Monday, November 5, 2012

Legacies in the Making

Randie Cunningham at 64 years of ageWe decided to let Grandma have the kid this weekend and the wife and I headed out to find the gravesite of my best friend. Friday was the one year anniversary of his passing. Randie, aka Spankee, was sixty five when he passed away from complications of diabetes and a bad heart.

For the fifteen years or so that I knew him, people who cared about him would get on to him about his eating habits and sedentary lifestyle. On one occasion after leaving a hospital due to a close call, he made us take him to Whataburger. Yeah, we could have said no, but he’s a grown man and we truly thought he would change his ways. Well, I can tell you, he didn’t. He was an only child. He had two half-brothers, but he hardly ever saw them. The one he did see more than the other was “Cowboy.” He always called him his baby brother and talked about how proud of him he was. But on his passing, he had no close immediate family.

Getting all the way out to the cemetery and not finding a grave marker, just made my heart sink. Randie had friends his whole life. At the end of his life, he found out how many of them were true friends. And after, well, he’s not even marked. Randie was cremated and supposedly a marker had been placed in the cemetery, but we never found it. I don’t know the situation with that. I’m not sure I really care. The point is that though Randie touched many lives in his lifetime, he went out silently with no one by his side. For over thirty years, he tended bar, serving drinks to and befriending many a face, but in the end, none of those faces could be found. I’m not blaming anyone. If any was to blamed, I would be the first. But, we get tangled up in our own lives. Our own medical problems, our own trials and tribulations. Doesn’t make it any easier to accept.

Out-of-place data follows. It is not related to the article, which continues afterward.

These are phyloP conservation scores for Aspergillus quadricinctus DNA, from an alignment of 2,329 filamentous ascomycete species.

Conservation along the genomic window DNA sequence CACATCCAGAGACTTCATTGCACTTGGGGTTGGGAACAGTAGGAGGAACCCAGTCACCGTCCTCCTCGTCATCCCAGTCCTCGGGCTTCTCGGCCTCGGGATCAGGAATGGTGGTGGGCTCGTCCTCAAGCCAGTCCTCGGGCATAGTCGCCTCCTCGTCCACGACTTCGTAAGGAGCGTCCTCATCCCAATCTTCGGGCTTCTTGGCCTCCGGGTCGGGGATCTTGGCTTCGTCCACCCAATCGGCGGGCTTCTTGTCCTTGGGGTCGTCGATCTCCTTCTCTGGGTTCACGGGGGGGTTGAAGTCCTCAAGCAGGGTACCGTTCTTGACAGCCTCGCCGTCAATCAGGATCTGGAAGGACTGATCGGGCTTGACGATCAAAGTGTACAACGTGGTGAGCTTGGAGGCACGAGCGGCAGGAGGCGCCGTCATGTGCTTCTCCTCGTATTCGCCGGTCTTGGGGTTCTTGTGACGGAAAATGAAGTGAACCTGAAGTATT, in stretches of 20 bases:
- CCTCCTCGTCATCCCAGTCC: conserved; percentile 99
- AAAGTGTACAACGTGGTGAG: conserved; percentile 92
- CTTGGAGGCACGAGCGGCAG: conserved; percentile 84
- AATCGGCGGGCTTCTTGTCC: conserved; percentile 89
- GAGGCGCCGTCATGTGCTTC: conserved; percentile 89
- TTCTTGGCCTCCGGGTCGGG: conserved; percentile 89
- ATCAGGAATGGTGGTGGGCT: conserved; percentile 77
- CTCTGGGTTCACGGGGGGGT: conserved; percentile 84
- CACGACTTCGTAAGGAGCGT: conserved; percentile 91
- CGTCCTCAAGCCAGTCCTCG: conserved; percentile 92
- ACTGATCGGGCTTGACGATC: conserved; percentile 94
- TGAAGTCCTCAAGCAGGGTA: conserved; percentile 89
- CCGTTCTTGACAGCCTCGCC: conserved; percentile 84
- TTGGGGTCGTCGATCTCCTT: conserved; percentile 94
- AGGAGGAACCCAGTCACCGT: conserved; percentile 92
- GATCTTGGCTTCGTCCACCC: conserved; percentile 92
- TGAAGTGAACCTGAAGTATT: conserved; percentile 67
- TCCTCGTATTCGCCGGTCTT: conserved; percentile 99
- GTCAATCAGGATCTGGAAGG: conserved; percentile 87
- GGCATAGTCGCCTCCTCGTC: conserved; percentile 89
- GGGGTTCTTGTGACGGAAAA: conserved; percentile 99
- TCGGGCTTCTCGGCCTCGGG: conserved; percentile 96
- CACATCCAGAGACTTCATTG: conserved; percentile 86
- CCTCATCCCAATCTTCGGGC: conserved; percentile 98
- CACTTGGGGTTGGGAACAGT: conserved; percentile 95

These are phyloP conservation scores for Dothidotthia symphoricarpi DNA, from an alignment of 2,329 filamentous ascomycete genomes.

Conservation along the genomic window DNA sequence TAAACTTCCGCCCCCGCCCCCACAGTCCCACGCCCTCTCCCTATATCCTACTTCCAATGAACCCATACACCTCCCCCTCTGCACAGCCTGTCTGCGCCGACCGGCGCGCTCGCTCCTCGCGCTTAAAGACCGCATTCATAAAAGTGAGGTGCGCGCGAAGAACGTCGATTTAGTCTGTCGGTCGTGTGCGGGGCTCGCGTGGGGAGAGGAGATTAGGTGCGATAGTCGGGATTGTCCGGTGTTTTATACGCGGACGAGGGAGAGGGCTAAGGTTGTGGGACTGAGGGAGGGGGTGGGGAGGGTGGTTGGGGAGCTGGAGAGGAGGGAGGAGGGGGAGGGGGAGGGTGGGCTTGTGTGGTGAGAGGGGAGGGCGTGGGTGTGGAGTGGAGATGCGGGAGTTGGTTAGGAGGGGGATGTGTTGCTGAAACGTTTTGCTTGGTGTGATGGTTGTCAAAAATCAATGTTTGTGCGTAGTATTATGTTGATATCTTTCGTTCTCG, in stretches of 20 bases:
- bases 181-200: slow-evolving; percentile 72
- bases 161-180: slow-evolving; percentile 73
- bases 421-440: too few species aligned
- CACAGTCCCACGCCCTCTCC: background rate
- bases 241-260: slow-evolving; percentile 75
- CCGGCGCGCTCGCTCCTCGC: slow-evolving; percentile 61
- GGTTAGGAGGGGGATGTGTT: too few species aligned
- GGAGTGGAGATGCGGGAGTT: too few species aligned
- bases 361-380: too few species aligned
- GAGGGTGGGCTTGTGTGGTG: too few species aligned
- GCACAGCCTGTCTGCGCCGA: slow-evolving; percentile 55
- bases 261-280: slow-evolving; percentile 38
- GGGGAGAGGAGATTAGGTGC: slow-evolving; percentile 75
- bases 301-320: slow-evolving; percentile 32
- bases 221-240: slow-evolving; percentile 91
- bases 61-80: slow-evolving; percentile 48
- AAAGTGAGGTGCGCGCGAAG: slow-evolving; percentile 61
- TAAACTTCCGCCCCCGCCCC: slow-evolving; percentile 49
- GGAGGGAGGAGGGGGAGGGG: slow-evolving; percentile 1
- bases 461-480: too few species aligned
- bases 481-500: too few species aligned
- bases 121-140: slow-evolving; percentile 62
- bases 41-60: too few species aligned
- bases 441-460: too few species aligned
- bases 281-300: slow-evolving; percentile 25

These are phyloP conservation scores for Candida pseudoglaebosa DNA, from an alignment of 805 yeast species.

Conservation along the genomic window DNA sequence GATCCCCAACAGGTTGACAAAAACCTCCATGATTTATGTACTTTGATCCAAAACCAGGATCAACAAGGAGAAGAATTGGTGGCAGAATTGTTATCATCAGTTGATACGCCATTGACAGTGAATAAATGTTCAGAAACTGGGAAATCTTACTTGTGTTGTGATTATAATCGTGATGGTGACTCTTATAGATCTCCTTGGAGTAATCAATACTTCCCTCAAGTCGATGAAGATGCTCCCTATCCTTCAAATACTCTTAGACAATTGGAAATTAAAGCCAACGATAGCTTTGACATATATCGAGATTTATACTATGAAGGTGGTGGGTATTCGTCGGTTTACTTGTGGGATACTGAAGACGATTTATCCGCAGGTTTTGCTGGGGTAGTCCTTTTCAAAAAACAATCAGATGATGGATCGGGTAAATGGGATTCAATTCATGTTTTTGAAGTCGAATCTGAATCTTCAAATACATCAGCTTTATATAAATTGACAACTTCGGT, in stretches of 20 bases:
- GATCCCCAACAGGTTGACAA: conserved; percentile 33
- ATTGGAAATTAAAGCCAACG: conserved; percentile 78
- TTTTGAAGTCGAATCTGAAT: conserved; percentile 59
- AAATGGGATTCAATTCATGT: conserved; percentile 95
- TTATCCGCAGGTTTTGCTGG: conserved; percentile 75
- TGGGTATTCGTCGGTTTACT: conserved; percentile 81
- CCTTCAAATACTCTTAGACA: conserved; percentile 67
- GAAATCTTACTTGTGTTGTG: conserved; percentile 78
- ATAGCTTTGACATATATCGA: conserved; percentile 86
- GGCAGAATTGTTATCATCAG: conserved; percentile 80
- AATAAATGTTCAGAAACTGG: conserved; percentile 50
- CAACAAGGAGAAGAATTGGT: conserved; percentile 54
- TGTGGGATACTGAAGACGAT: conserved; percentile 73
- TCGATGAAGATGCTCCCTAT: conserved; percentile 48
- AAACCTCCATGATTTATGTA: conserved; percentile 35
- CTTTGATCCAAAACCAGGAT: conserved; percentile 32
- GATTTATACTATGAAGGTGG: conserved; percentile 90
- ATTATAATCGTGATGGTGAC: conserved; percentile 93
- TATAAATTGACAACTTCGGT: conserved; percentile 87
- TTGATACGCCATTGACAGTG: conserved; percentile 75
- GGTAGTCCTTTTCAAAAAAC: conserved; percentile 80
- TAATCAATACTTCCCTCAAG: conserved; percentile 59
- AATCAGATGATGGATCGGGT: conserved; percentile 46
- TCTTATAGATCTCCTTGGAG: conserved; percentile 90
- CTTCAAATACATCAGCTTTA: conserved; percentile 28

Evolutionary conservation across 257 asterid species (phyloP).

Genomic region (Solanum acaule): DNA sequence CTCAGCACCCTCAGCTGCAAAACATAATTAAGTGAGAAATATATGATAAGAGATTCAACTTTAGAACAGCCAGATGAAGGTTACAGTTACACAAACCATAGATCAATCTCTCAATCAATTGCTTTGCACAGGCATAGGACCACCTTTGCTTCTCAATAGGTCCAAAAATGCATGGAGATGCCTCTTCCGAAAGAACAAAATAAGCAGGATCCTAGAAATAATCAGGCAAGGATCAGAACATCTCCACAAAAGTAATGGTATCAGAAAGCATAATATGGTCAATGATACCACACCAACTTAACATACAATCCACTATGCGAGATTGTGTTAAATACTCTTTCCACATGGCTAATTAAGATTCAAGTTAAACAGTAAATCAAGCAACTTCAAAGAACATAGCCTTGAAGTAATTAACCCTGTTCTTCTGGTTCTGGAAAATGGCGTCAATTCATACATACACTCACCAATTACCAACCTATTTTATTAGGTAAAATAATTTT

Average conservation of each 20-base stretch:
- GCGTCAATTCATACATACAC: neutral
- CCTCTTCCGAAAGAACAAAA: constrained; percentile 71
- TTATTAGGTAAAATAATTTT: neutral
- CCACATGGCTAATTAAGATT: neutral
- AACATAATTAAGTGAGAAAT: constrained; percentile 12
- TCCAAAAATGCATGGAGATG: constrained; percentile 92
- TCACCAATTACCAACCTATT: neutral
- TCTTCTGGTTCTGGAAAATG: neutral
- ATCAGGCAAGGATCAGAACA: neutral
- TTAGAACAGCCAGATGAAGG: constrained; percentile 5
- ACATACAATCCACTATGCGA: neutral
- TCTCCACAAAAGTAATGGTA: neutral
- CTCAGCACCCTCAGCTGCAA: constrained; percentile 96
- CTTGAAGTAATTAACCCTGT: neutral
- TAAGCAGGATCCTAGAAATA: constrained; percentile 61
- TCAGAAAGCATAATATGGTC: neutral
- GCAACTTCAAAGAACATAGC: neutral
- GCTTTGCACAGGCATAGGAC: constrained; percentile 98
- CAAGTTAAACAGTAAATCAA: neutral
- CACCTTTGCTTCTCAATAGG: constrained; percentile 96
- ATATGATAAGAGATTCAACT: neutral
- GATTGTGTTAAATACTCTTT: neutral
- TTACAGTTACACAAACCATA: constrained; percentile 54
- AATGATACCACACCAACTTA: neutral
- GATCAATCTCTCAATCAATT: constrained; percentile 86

Now, I’ve got a wife that is being tested every day by a brain tumor and a child that needs me here in case Mama doesn’t make it. This requires me to take a long hard look at myself. I’m the largest I’ve ever weighed, regardless of how the doctors say I’m in okay health. For a guy my size, you’d think I’d feel worse than I do and already be diagnosed with diabetes, but I’m not. I’m taking that as a sign, that the good Lord is giving me a chance to take the first step. So, I’m slowly making changes in my lifestyle to start losing. Kick the cokes, watch the portions, and start walking a little everyday. Take the baby steps, so I don’t end up crawling and cussing in three weeks. I’ll keep you posted on how that works out.

Going out to see Randie’s grave added to the ever-present shadow of my wife’s health problems makes me think, not just about my health, but also my legacy. It used to be we talked of legacies being what we left our children and the world. Parents would be proud to leave the children with a business or money. Or we strove to cure diseases, right wrongs, or explore the uncharted whilst we were alive. But, I believe differently. I believe that what we leave the world when we die is our children and the lives that we’ve touched around us. My child will go on and touch others. Through her actions, her ways of thinking, her charity towards others, she will be a product of what I’ve taught her. She will then go on to teach others, as well as her children. Thus, they will also be a part of my legacy. In a way, this is how we never die, this is how we are eternal. So, I teach my child to be courteous to others, and treat each stranger with a gentleness, and most of all not to hate. She is my legacy.

And with that in mind, I feel that whether Randie has a grave marker or not, his legacy goes on for all the people that he has touched will have been changed in some small way because of the man that he was.

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